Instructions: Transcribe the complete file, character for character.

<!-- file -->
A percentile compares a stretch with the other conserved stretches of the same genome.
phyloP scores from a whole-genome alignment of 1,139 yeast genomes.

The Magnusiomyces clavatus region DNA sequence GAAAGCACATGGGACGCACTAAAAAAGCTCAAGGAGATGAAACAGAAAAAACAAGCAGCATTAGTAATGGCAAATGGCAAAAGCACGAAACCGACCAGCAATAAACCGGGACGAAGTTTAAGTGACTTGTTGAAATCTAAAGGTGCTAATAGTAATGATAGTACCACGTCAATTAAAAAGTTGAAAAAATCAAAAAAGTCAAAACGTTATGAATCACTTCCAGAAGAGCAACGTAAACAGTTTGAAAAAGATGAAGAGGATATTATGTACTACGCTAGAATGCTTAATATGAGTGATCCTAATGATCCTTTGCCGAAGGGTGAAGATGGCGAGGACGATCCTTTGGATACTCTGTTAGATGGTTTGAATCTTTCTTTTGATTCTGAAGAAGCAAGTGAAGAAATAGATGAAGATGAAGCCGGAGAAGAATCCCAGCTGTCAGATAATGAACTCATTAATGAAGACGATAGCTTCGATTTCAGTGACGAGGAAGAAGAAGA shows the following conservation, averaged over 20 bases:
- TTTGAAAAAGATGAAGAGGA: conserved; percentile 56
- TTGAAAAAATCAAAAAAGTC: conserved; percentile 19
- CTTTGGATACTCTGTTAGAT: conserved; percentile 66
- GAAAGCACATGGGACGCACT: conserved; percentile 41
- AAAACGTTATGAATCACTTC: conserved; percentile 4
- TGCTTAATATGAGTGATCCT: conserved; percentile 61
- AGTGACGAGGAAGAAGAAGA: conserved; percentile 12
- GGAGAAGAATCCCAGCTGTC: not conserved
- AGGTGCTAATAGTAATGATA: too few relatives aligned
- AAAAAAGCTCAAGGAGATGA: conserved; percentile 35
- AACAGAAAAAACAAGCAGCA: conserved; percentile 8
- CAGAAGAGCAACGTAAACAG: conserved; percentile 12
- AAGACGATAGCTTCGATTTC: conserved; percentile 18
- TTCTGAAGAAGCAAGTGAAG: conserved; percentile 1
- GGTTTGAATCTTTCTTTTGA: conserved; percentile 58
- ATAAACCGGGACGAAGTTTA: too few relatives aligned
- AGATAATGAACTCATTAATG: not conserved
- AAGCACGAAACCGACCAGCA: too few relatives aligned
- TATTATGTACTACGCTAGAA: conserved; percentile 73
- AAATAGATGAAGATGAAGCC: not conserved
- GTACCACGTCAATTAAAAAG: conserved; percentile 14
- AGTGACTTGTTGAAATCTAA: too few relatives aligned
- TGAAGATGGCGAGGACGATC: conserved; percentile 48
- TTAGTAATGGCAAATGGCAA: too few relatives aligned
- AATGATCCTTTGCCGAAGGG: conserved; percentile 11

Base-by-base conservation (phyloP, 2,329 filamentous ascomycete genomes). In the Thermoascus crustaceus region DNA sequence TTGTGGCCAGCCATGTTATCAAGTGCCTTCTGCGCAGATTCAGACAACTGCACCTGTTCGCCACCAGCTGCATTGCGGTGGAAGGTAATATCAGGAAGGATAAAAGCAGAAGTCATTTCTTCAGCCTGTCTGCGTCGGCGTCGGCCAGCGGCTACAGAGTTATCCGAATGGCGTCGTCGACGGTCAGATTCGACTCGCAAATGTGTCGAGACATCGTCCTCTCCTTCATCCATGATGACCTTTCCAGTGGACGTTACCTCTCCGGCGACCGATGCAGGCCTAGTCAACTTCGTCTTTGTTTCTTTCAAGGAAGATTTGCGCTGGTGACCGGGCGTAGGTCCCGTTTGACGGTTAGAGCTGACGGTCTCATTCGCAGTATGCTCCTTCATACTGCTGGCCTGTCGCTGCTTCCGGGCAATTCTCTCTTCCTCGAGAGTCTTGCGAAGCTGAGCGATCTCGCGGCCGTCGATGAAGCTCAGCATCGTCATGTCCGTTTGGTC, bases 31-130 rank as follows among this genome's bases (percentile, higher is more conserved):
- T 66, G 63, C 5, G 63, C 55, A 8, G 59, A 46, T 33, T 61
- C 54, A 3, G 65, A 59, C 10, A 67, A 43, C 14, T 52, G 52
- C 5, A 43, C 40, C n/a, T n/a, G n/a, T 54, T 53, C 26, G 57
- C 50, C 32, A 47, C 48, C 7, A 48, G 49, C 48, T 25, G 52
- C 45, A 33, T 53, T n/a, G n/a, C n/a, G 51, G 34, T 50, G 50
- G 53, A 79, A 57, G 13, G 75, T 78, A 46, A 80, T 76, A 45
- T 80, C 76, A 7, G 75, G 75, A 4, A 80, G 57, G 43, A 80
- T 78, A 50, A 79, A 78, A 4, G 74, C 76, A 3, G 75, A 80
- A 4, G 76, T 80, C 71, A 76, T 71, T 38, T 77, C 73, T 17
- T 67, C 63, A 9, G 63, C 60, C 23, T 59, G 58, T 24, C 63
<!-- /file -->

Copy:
A percentile compares a stretch with the other conserved stretches of the same genome.
phyloP scores from a whole-genome alignment of 1,139 yeast genomes.

The Magnusiomyces clavatus region DNA sequence GAAAGCACATGGGACGCACTAAAAAAGCTCAAGGAGATGAAACAGAAAAAACAAGCAGCATTAGTAATGGCAAATGGCAAAAGCACGAAACCGACCAGCAATAAACCGGGACGAAGTTTAAGTGACTTGTTGAAATCTAAAGGTGCTAATAGTAATGATAGTACCACGTCAATTAAAAAGTTGAAAAAATCAAAAAAGTCAAAACGTTATGAATCACTTCCAGAAGAGCAACGTAAACAGTTTGAAAAAGATGAAGAGGATATTATGTACTACGCTAGAATGCTTAATATGAGTGATCCTAATGATCCTTTGCCGAAGGGTGAAGATGGCGAGGACGATCCTTTGGATACTCTGTTAGATGGTTTGAATCTTTCTTTTGATTCTGAAGAAGCAAGTGAAGAAATAGATGAAGATGAAGCCGGAGAAGAATCCCAGCTGTCAGATAATGAACTCATTAATGAAGACGATAGCTTCGATTTCAGTGACGAGGAAGAAGAAGA shows the following conservation, averaged over 20 bases:
- TTTGAAAAAGATGAAGAGGA: conserved; percentile 56
- TTGAAAAAATCAAAAAAGTC: conserved; percentile 19
- CTTTGGATACTCTGTTAGAT: conserved; percentile 66
- GAAAGCACATGGGACGCACT: conserved; percentile 41
- AAAACGTTATGAATCACTTC: conserved; percentile 4
- TGCTTAATATGAGTGATCCT: conserved; percentile 61
- AGTGACGAGGAAGAAGAAGA: conserved; percentile 12
- GGAGAAGAATCCCAGCTGTC: not conserved
- AGGTGCTAATAGTAATGATA: too few relatives aligned
- AAAAAAGCTCAAGGAGATGA: conserved; percentile 35
- AACAGAAAAAACAAGCAGCA: conserved; percentile 8
- CAGAAGAGCAACGTAAACAG: conserved; percentile 12
- AAGACGATAGCTTCGATTTC: conserved; percentile 18
- TTCTGAAGAAGCAAGTGAAG: conserved; percentile 1
- GGTTTGAATCTTTCTTTTGA: conserved; percentile 58
- ATAAACCGGGACGAAGTTTA: too few relatives aligned
- AGATAATGAACTCATTAATG: not conserved
- AAGCACGAAACCGACCAGCA: too few relatives aligned
- TATTATGTACTACGCTAGAA: conserved; percentile 73
- AAATAGATGAAGATGAAGCC: not conserved
- GTACCACGTCAATTAAAAAG: conserved; percentile 14
- AGTGACTTGTTGAAATCTAA: too few relatives aligned
- TGAAGATGGCGAGGACGATC: conserved; percentile 48
- TTAGTAATGGCAAATGGCAA: too few relatives aligned
- AATGATCCTTTGCCGAAGGG: conserved; percentile 11

Base-by-base conservation (phyloP, 2,329 filamentous ascomycete genomes). In the Thermoascus crustaceus region DNA sequence TTGTGGCCAGCCATGTTATCAAGTGCCTTCTGCGCAGATTCAGACAACTGCACCTGTTCGCCACCAGCTGCATTGCGGTGGAAGGTAATATCAGGAAGGATAAAAGCAGAAGTCATTTCTTCAGCCTGTCTGCGTCGGCGTCGGCCAGCGGCTACAGAGTTATCCGAATGGCGTCGTCGACGGTCAGATTCGACTCGCAAATGTGTCGAGACATCGTCCTCTCCTTCATCCATGATGACCTTTCCAGTGGACGTTACCTCTCCGGCGACCGATGCAGGCCTAGTCAACTTCGTCTTTGTTTCTTTCAAGGAAGATTTGCGCTGGTGACCGGGCGTAGGTCCCGTTTGACGGTTAGAGCTGACGGTCTCATTCGCAGTATGCTCCTTCATACTGCTGGCCTGTCGCTGCTTCCGGGCAATTCTCTCTTCCTCGAGAGTCTTGCGAAGCTGAGCGATCTCGCGGCCGTCGATGAAGCTCAGCATCGTCATGTCCGTTTGGTC, bases 31-130 rank as follows among this genome's bases (percentile, higher is more conserved):
- T 66, G 63, C 5, G 63, C 55, A 8, G 59, A 46, T 33, T 61
- C 54, A 3, G 65, A 59, C 10, A 67, A 43, C 14, T 52, G 52
- C 5, A 43, C 40, C n/a, T n/a, G n/a, T 54, T 53, C 26, G 57
- C 50, C 32, A 47, C 48, C 7, A 48, G 49, C 48, T 25, G 52
- C 45, A 33, T 53, T n/a, G n/a, C n/a, G 51, G 34, T 50, G 50
- G 53, A 79, A 57, G 13, G 75, T 78, A 46, A 80, T 76, A 45
- T 80, C 76, A 7, G 75, G 75, A 4, A 80, G 57, G 43, A 80
- T 78, A 50, A 79, A 78, A 4, G 74, C 76, A 3, G 75, A 80
- A 4, G 76, T 80, C 71, A 76, T 71, T 38, T 77, C 73, T 17
- T 67, C 63, A 9, G 63, C 60, C 23, T 59, G 58, T 24, C 63